The neuron parameters group includes the details required to simulate the intrinsic dynamics of every cell in the network. Each neuron group has its own set of neuron parameters. These include the proportion of the entire network that this group comprises, the layer that the group is in, the details of the dendrite compartments (how many there are and their dimensions), and the passive properties of the neuron (the membrane resistance, the axial resistance, the capacitance, and the leak potential). A typical VERTEX simulation uses a neuron structure that is a caricature of the cell type it wishes to represent to limit the number of compartments and therefore the computational complexity of the simulation. VERTEX comes with a simple tool called the Neuron Model Builder, which allows one to build or modify neuron models for VERTEX simulations. VERTEX also can load neuron geometries from neuron markup language (NeuroML) files. The model used to simulate the spiking mechanism of the group is also included here, the default neuron model used in VERTEX is the Adaptive exponential integrate-and-fire model (AdEx), and so this would also require the parameters that this model uses. The following example creates an AdEx neuron group with 8 compartments as the first neuron group in the simulation (additional neuron groups could be added to the NeuronParams structure as subsequent entries into the array):
NeuronParams(1).neuronModel = 'adex'; NeuronParams(1).V_t = -50; NeuronParams(1).delta_t = 2; NeuronParams(1).a = 2.6; NeuronParams(1).tau_w = 65; NeuronParams(1).b = 220; NeuronParams(1).v_reset = -60; NeuronParams(1).v_cutoff = -45; NeuronParams(1).numCompartments = 8; NeuronParams(1).compartmentParentArr = [0, 1, 2, 2, 4, 1, 6, 6]; NeuronParams(1).compartmentLengthArr = [13 48 124 145 137 40 143 143]; NeuronParams(1).compartmentDiameterArr = ... [29.8, 3.75, 1.91, 2.81, 2.69, 2.62, 1.69, 1.69]; NeuronParams(1).compartmentXPositionMat = ... [ 0, 0; 0, 0; 0, 124; 0, 0; 0, 0; 0, 0; 0, -139; 0, 139]; NeuronParams(1).compartmentYPositionMat = ... [ 0, 0; 0, 0; 0, 0; 0, 0; 0, 0; 0, 0; 0, 0; 0, 0]; NeuronParams(1).compartmentZPositionMat = ... [ -13, 0; 0, 48; 48, 48; 48, 193; 193, 330; -13, -53; -53, -139; -53, -139]; NeuronParams(1).axisAligned = 'z'; NeuronParams(1).C = 1.0*2.96; NeuronParams(1).R_M = 20000/2.96; NeuronParams(1).R_A = 150; NeuronParams(1).E_leak = -70; NeuronParams(1).somaID = 1; NeuronParams(1).basalID = [6, 7, 8]; NeuronParams(1).apicalID = [2 3 4 5];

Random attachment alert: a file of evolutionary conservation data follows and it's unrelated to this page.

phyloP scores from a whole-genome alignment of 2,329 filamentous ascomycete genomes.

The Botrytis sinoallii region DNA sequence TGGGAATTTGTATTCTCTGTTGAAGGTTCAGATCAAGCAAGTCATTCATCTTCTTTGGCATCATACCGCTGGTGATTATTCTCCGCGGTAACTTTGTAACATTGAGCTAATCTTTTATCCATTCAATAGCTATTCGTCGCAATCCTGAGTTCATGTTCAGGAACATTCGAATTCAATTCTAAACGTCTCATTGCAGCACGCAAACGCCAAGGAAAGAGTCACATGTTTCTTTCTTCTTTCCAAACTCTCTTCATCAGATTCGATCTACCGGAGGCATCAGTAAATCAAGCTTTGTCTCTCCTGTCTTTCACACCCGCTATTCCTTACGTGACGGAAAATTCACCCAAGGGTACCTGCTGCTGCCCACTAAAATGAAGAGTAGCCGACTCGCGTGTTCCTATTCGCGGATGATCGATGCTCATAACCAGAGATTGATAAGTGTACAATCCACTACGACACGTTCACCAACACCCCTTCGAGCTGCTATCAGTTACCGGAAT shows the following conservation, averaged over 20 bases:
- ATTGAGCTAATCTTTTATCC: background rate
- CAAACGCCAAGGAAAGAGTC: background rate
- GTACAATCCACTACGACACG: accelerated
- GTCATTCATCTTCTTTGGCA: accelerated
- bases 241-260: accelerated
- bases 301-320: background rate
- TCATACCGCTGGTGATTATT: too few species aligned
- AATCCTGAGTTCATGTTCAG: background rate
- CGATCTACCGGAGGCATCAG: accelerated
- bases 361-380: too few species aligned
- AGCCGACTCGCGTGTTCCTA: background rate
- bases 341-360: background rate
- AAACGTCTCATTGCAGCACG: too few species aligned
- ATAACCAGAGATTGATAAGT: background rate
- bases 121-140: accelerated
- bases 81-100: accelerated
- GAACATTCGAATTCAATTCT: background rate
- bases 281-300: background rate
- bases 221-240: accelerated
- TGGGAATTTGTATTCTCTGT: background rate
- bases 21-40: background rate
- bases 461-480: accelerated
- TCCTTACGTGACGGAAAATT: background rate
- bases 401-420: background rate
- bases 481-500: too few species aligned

Connection parameters
Using the tissue and neuron parameters VERTEX creates the neuron models and position each cell randomly within its layer. The connection parameters include all the information required to connect the network and to simulate the synaptic dynamics. This includes the number of connections between neuron groups, the neuron compartments onto which the synapses form, and the spatial model used to generate the connections (the default in VERTEX is a Gaussian model, requiring a radius and limit). VERTEX uses MATLAB’s built-in random number generation such that the specific network realisation is unequivocally identified by the random seed used. The final connection parameter is the synaptic model between each pair of neuron groups. This includes the base synapse model (current based, conductance based, exponential, alpha), as well as any plasticity (short term plasticity, spike timing dependent plasticity) that may be applied. Synaptic parameters, such as the weight or decay constants, can be specified as a single value for all synapses in a particular connection or as a distribution, where each synaptic parameter is selected from the distribution. The following code creates connections from neuron group 1 to neuron group 1 and 2, with a current based exponential synapse, and specifies the particular compartment groups which the synapses will target. Common parameters for all connections from neuron group 1 are also specified, these include the axon arbor spatial model and its parameters (the radius and limit), as well as the conduction speed and release delay:
ConnectionParams(1).numConnectionsToAllFromOne{1} = 1700; ConnectionParams(1).synapseType{1} = 'i_exp'; ConnectionParams(1).targetCompartments{1} = {'basalID', ... 'apicalID'}; ConnectionParams(1).weights{1} = 1; ConnectionParams(1).tau{1} = 2;
ConnectionParams(1).numConnectionsToAllFromOne{2} = 300; ConnectionParams(1).synapseType{2} = 'i_exp'; ConnectionParams(1).targetCompartments{2} = {'dendritesID'}; ConnectionParams(1).weights{2} = 28; ConnectionParams(1).tau{2} = 1;
ConnectionParams(1).axonArborSpatialModel = 'gaussian'; ConnectionParams(1).sliceSynapses = true; ConnectionParams(1).axonArborRadius = 250; ConnectionParams(1).axonArborLimit = 500; ConnectionParams(1).axonConductionSpeed = 0.3; ConnectionParams(1).synapseReleaseDelay = 0.5;